29The third school, located where the post boxes are now, was still one room for all grades. There was a teacherĺs residence built over top.
Someone would come in early and fire-up the wood stove and lunch was cooked there. We were also fed wood-like, government-issue vitamin biscuits and cod liver oil. If there was a good teacher, we would have events like skating parties; if not, things were rougher.
After Day School we could go away to boarding school, but Indian Affairs didnĺt pay for it, and many of us were to poor to go.
We could also attend high school in Eganville by train, but you didnĺt get back till 8 at night. After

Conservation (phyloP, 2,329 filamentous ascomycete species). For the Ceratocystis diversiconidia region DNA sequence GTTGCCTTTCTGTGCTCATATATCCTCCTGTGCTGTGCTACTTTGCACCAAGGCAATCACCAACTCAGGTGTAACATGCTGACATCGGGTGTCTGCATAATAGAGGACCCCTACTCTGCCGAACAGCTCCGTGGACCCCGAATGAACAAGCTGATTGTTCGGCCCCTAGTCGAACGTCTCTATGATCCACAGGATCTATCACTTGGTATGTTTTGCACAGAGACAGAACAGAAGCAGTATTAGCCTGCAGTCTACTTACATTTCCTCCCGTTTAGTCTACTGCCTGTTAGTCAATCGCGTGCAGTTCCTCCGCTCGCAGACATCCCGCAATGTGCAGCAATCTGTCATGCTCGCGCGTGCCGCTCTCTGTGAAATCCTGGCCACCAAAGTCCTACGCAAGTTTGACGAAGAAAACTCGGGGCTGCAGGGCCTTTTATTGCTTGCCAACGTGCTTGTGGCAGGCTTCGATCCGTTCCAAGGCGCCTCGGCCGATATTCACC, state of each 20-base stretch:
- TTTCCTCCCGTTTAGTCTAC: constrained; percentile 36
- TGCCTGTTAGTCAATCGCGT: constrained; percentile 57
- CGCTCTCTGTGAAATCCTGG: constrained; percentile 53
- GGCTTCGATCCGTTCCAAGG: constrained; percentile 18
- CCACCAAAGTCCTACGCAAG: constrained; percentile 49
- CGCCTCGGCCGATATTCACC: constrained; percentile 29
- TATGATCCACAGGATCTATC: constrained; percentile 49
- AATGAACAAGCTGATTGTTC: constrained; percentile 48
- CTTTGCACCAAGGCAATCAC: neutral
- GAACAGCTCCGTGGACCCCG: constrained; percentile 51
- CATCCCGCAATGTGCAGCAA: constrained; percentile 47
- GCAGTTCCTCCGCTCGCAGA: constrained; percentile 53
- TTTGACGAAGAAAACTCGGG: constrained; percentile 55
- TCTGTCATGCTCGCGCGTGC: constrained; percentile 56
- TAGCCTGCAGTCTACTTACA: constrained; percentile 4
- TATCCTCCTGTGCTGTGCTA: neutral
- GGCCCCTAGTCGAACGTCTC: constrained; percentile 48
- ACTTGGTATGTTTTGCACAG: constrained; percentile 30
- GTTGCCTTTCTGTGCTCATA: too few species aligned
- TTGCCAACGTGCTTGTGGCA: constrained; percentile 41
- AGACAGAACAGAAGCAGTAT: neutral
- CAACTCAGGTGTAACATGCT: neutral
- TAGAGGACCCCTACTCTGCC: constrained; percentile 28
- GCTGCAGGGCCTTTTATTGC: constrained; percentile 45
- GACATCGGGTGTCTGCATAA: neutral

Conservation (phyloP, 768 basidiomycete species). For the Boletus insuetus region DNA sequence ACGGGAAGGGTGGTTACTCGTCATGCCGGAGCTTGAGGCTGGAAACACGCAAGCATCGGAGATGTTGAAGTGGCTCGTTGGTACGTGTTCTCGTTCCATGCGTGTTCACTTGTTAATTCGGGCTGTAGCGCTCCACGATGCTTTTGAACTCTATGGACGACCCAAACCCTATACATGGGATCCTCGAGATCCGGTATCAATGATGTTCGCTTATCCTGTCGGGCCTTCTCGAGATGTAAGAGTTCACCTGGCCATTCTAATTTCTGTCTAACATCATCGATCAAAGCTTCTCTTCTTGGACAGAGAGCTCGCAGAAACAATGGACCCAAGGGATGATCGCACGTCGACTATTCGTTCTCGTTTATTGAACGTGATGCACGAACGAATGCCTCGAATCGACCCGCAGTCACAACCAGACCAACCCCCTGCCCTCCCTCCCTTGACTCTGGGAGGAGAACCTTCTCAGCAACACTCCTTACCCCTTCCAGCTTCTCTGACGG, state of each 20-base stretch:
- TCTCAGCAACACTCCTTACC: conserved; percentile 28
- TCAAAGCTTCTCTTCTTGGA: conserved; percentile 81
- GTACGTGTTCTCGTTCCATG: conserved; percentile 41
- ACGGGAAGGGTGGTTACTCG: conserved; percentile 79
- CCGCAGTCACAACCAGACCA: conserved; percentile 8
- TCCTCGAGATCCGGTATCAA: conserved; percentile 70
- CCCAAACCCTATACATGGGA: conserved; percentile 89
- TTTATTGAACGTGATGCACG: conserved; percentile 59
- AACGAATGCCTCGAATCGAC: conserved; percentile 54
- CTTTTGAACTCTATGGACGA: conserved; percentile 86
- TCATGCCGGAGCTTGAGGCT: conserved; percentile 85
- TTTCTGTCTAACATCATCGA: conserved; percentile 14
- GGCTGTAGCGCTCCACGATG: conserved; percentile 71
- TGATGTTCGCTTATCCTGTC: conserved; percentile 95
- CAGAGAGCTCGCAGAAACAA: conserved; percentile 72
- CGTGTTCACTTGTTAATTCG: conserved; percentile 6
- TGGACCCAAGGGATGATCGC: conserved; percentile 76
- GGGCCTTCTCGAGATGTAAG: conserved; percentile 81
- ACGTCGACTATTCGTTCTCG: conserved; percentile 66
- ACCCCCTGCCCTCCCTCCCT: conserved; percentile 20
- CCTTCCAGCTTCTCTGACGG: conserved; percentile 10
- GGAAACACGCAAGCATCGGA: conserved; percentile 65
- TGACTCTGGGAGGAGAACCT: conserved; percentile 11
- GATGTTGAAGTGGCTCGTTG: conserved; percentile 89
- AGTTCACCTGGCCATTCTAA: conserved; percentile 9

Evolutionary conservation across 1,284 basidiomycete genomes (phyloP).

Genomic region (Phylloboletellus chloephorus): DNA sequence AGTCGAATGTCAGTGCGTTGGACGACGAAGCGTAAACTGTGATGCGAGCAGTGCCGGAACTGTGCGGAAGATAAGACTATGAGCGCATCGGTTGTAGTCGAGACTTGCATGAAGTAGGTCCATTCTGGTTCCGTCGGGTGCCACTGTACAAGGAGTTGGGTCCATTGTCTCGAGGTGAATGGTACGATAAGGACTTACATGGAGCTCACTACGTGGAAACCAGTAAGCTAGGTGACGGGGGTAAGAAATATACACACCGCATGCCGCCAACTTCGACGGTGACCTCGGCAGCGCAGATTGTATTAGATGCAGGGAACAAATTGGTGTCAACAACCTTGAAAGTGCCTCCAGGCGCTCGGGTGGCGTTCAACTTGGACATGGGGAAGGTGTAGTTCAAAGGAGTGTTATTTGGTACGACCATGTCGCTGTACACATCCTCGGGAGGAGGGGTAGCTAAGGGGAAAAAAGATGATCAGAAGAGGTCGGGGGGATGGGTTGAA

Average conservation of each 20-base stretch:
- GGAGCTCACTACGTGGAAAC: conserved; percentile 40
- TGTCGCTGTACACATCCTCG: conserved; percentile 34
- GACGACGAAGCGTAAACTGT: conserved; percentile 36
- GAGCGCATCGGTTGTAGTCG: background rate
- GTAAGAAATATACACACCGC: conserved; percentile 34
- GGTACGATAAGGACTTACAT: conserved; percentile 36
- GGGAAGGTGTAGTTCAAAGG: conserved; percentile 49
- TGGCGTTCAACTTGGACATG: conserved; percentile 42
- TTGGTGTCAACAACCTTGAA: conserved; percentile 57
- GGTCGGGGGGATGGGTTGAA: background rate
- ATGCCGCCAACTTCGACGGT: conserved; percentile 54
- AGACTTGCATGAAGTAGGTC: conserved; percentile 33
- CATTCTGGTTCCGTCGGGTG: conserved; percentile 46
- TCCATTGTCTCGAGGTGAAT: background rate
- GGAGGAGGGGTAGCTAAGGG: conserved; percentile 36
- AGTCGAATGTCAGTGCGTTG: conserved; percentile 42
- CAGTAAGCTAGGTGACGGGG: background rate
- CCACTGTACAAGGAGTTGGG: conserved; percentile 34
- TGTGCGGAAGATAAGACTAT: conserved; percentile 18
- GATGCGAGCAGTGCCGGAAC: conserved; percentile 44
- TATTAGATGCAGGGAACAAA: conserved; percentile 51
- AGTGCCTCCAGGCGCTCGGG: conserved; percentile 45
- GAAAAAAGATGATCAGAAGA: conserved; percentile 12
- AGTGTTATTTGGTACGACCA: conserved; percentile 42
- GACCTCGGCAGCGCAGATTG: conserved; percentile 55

school weĺd have chores like filling the water barrel and wood box.
31Some of our children were sent away to the Catholic residential school at Spanish and were
subjected to the physical and sexual abuse and isolation that residential school is now known
for. In this school system, they cut off our hair, separated the boys from the girls, punished us
for speaking our language, and for waving at brothers or sisters from our own families. We
were dressed in the way they believed white children should dress, and the girls were trained
to be kitchen help and boys to be farm hands. We were always hungry there, and some of us
took apples from the root cellar to eat because we were never given any.
We were cut off from our families, their caring, and the experience and stories that could teach us our traditions and history. Some of us stayed a long time, came back, and are sad remembering those times.
Often our children have suffered for our experience there. We were told by the Mounties, the